I’m a lawn guy, so naturally, my thoughts turn to grass when someone mentions “ground cover.” But that isn’t the only option. There are plenty of other options of living ground covers you could opt for your in yard: from overseeding some clover into your lawn all the way to including larger sections of ivy, hostas, vinca or even wild strawberries into the design.
But what about inorganic ground cover? The use of wood mulch or pavers or crushed stone are legitimate ways to spruce up your yard, and they’re great ways to cut back on the use of fertilizer and water.
Around the Good Sweet Earth homestead, we’ve opted for a couple alternative ground covers to make things a little more interesting: A large country garden filled in with red mulch in our front yard, and in the immediate are around our fire pit we’ve got crushed limestone, with more red mulch framing it in. The contrast between the green and red and white in these areas is beautiful in the summer.
Using areas of non-living ground cover allow homeowners to create spaces of color, interesting patterns and textural and color contrasts. The red mulch we’ve placed in a fan-shape around our fire pit is a stunning contrast with the green grass in the summer. Same goes for the country garden in the front yard. Those areas also mean less grass to maintain, while keeping weeds to a minimum.
So when deciding whether to go with a living or non-living ground cover, you should consider both design and function.
For design: Non-living ground covers can help unify your landscape, just like plants can, while creating a nice contrast between spaces. Consider the lines you’ll create with non-living materials, and how it draws the eye around your yard. The fan-shaped area of mulch in our yard leading up to the fire pit sets the fire pit area as a focal point. Also, putting pavers in can definitely create eye movement around your yard, especially when installed as a pathway.
For function: Consider foot traffic. Non-living ground covers do well in high-traffic areas. They can also help guide traffic (paver paths, for instance). A nice alternative to grass or plant would be square stepping stones surrounded by similarly-colored gravel; you could do something like this leading out to your garage or play area to cut back on grass upkeep, as well as keeping foot traffic off of the lawn itself.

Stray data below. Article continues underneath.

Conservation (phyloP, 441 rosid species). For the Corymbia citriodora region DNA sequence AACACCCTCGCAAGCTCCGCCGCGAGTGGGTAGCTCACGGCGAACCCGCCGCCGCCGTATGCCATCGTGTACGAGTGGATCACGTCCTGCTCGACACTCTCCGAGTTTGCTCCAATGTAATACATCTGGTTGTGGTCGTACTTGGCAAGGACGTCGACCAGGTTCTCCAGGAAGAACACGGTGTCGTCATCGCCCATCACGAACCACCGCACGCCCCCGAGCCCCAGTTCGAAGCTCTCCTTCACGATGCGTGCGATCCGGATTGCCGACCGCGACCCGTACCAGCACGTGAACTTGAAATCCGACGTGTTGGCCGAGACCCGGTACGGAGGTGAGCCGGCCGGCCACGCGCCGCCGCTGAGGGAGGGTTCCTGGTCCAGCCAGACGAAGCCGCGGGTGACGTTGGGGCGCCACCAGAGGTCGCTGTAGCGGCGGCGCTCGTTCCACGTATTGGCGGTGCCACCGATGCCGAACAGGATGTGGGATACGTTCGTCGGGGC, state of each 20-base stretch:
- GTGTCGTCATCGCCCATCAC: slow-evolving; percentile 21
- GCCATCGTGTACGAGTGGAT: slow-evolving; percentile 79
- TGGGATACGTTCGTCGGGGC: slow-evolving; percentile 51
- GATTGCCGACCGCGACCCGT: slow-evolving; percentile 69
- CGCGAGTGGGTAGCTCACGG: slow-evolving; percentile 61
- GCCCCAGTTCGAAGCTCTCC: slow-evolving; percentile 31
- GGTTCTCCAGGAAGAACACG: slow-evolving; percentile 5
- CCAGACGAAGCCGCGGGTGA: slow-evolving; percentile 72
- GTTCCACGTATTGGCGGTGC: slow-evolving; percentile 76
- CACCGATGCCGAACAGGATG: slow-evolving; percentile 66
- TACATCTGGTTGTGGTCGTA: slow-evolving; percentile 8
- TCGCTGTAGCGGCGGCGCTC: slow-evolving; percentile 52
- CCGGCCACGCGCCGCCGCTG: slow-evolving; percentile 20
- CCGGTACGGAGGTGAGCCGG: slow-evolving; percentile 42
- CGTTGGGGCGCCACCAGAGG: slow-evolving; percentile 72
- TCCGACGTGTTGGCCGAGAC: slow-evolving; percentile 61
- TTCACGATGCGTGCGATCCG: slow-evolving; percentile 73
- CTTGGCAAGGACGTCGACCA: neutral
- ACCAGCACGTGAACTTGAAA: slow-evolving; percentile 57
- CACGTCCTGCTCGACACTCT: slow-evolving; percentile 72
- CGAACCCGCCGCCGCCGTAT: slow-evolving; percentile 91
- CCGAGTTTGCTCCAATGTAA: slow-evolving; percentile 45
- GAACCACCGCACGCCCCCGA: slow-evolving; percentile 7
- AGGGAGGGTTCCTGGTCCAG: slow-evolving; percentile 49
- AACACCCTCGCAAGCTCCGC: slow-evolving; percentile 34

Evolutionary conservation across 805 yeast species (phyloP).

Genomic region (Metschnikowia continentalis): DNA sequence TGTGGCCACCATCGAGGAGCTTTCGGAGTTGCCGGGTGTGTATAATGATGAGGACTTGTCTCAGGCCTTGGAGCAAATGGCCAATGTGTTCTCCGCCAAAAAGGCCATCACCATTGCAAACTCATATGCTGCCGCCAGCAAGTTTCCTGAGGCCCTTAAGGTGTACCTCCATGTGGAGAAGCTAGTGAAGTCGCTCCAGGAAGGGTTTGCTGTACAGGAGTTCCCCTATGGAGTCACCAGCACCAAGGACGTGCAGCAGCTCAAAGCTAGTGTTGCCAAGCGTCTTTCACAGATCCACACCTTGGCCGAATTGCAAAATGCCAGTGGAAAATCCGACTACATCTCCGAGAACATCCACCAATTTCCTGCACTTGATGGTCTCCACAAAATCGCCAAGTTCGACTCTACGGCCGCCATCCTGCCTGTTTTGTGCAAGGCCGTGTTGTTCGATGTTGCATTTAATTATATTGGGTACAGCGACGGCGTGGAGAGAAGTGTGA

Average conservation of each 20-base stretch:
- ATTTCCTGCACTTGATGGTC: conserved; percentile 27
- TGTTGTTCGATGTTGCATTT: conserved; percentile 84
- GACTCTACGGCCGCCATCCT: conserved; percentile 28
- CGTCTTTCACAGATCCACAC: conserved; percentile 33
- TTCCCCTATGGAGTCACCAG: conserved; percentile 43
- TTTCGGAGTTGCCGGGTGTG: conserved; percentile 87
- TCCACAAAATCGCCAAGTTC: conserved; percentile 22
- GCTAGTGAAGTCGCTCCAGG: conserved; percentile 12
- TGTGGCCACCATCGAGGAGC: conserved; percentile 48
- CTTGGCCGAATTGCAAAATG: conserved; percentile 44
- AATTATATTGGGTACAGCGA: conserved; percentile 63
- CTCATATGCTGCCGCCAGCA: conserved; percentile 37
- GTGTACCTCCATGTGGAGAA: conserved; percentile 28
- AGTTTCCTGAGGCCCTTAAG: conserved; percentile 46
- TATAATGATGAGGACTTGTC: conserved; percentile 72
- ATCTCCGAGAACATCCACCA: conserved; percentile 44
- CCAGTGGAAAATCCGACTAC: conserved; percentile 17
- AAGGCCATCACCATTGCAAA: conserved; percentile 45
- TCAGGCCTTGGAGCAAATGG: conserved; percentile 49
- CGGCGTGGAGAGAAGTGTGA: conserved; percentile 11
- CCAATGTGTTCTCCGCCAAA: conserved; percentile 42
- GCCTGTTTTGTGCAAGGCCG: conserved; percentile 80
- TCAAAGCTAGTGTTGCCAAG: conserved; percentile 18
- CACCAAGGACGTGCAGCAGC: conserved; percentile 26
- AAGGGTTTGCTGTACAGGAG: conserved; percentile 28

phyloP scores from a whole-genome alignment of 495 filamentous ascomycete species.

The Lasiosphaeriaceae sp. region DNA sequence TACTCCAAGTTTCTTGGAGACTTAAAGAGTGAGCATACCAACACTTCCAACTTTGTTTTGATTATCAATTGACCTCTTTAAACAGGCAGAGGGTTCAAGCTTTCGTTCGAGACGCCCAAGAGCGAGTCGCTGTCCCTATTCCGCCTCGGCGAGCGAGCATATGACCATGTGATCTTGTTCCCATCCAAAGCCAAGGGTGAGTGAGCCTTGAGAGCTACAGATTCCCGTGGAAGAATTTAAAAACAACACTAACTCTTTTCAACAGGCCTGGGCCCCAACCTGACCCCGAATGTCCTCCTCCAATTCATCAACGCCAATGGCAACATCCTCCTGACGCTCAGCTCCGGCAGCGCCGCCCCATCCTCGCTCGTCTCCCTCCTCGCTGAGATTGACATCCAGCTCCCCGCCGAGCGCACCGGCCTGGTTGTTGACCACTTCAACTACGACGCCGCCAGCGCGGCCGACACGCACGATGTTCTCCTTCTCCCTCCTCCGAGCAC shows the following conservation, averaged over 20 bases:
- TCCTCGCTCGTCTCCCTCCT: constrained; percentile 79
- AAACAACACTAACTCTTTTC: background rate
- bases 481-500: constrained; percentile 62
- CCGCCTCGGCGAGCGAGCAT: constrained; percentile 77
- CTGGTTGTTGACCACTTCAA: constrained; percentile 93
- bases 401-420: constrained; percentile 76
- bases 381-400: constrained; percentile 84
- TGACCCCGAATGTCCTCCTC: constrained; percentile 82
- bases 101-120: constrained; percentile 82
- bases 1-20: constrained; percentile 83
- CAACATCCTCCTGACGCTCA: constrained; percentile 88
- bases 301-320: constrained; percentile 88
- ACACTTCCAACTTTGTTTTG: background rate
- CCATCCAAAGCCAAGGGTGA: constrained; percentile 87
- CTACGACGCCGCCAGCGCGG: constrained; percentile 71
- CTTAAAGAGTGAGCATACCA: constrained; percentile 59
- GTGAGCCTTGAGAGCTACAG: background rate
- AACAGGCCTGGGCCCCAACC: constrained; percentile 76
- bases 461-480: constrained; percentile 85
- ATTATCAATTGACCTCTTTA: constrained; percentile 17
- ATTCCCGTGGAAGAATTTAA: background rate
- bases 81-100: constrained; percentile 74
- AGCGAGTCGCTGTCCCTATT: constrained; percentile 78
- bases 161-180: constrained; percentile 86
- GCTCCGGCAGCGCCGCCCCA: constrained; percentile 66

So once you’ve decided to add some non-living ground cover to your yard, do you go with organic (wood mulch) or inorganic material (stones)?
Cost is one factor to consider. Stone materials cost more upfront, but it’s often a one-time cost. Woody materials cost less, but they’ll break down over time and you’ll need to buy more in a year or two.
Location is another thing to consider. When putting a non-living ground cover right next to your house rocks will provide a less-hospitable living space for pests that may ultimately invade your home. A woody mulch that stays cool and damp often becomes home to little critters (like millipedes, earwigs, spiders), and they could make their way into your house, especially as the weather cools in the fall.
Finally, when using non-living ground covers, try to find colors and textures that complement each other overall, and work well with your existing plants and style. Don’t mix things up too much—stick with one color mulch throughout your yard, stick with one type and color of stone throughout your yard, etc. Non-living ground covers are a great way to add areas of interest throughout your yard (and break up large chunks of greenspace), but they’re also good for the environment, as you’ll have less turf to water, fertilize and mow.
Steve & Corey Veldheer are organic yard & garden specialists in west Michigan.